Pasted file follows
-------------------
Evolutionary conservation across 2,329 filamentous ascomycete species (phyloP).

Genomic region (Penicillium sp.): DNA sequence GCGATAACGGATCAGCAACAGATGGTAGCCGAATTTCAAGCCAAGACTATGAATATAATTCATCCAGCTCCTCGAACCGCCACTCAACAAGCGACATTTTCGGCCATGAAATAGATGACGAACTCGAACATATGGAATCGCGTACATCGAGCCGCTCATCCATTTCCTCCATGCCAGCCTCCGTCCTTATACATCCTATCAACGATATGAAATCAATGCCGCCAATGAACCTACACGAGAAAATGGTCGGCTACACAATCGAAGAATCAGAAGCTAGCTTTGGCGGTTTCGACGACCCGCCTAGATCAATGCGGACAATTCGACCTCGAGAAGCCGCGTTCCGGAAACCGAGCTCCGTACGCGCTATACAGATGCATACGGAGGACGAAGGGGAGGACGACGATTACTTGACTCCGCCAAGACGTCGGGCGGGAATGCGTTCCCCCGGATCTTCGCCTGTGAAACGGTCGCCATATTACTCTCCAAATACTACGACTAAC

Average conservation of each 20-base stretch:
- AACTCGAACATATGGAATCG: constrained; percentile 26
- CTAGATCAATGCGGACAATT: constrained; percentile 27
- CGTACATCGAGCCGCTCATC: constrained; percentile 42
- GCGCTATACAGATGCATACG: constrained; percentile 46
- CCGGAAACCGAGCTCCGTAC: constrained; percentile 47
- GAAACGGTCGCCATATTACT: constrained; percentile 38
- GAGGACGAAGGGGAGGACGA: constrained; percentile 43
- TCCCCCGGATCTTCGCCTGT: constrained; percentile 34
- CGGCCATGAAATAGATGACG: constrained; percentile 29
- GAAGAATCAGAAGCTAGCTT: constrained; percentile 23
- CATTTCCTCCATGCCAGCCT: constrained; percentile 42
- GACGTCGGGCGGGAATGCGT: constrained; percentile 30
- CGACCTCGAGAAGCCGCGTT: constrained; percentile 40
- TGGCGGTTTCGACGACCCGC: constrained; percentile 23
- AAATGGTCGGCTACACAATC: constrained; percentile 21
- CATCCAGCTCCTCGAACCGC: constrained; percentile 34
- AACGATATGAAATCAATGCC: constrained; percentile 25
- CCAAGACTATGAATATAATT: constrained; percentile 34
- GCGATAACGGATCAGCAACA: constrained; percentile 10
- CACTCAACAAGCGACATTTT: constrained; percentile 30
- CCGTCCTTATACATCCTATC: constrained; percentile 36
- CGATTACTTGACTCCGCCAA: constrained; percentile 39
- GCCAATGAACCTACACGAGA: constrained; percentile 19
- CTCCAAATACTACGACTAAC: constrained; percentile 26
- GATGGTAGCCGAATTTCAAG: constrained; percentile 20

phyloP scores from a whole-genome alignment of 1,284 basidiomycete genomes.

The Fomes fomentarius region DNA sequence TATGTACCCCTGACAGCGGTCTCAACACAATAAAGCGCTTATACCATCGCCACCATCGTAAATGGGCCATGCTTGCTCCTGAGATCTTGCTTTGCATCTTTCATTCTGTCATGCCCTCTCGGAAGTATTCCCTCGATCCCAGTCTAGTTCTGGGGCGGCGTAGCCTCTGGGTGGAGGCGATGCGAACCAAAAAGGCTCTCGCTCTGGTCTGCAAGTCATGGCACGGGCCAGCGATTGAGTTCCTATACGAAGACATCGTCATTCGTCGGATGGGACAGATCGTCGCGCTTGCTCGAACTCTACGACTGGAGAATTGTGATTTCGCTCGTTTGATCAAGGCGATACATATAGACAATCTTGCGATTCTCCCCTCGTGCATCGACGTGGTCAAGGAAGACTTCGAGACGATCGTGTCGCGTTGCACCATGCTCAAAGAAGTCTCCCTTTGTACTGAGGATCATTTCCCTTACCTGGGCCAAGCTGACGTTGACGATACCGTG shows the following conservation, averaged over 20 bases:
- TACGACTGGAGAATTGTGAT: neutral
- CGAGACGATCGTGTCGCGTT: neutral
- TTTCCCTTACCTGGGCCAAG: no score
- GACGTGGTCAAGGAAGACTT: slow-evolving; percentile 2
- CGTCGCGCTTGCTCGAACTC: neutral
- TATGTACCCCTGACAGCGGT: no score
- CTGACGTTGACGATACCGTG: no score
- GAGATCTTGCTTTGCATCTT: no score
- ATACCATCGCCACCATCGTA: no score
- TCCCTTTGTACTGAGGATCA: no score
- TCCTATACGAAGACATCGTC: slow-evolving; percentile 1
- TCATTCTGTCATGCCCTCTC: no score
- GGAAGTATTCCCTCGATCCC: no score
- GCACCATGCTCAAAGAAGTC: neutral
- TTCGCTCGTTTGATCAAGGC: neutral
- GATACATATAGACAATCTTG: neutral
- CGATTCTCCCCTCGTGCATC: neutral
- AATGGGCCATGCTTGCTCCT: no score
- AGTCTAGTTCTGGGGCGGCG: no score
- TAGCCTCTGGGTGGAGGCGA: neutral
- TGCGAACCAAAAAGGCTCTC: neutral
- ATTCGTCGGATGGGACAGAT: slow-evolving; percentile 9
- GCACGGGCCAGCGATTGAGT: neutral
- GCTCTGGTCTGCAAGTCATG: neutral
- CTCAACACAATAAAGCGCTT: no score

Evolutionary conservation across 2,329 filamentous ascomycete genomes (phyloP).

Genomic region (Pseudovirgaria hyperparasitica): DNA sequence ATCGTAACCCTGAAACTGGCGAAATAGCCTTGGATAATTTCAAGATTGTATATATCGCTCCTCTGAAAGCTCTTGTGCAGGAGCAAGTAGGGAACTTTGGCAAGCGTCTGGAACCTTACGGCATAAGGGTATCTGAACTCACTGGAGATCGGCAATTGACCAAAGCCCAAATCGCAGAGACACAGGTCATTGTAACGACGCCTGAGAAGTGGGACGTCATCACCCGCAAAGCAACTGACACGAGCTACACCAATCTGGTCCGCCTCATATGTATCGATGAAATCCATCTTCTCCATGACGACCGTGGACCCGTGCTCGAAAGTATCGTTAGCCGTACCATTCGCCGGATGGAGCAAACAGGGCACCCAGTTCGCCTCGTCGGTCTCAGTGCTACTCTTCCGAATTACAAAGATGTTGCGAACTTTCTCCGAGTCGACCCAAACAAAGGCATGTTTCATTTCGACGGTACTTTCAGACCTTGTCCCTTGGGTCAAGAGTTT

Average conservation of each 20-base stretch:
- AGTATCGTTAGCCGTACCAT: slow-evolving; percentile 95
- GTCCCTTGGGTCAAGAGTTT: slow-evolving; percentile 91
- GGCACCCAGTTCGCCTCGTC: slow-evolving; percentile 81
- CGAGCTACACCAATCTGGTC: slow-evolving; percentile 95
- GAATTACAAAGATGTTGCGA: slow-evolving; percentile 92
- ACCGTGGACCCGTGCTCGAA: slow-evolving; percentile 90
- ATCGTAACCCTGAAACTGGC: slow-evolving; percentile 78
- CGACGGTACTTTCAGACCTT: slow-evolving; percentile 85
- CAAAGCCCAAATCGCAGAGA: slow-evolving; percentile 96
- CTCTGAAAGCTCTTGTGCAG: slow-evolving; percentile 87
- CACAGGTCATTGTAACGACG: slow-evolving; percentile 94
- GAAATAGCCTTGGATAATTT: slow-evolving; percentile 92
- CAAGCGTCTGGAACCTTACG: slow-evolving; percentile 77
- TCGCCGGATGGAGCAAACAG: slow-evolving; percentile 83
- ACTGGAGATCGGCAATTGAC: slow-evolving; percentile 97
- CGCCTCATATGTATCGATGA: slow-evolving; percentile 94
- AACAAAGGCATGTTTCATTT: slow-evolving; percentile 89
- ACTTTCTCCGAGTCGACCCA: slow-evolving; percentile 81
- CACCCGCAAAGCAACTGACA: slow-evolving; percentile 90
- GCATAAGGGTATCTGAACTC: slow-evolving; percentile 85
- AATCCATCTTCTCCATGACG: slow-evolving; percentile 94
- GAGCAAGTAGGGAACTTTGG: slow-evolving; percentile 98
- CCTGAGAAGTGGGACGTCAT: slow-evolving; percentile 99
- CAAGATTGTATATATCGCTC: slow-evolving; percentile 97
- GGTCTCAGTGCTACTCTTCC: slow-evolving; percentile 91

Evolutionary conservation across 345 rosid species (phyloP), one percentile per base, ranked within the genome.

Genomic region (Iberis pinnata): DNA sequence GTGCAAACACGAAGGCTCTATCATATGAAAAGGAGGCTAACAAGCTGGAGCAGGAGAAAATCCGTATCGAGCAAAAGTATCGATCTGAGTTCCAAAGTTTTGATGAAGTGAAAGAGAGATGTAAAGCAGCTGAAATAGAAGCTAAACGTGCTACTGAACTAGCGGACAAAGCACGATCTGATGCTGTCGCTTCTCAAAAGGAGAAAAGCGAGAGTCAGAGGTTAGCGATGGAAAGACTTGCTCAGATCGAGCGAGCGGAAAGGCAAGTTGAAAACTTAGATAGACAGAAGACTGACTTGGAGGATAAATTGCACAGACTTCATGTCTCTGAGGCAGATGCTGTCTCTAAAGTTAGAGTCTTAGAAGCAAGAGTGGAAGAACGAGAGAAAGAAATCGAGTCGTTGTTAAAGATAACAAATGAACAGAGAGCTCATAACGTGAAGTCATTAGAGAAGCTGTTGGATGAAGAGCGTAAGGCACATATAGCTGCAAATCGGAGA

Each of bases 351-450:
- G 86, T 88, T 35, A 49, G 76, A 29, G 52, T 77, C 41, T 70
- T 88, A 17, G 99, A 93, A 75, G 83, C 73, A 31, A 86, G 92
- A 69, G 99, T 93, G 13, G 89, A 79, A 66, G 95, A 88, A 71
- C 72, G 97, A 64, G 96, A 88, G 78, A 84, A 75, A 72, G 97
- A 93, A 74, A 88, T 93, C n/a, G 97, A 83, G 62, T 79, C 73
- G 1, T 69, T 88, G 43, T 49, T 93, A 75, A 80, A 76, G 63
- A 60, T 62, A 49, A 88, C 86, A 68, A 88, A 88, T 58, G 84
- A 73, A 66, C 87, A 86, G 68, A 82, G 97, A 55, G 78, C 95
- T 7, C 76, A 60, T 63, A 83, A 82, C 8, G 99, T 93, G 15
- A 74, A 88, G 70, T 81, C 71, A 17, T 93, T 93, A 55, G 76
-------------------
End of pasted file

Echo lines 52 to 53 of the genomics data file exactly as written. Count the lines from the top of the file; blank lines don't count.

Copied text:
- ATTCGTCGGATGGGACAGAT: slow-evolving; percentile 9
- GCACGGGCCAGCGATTGAGT: neutral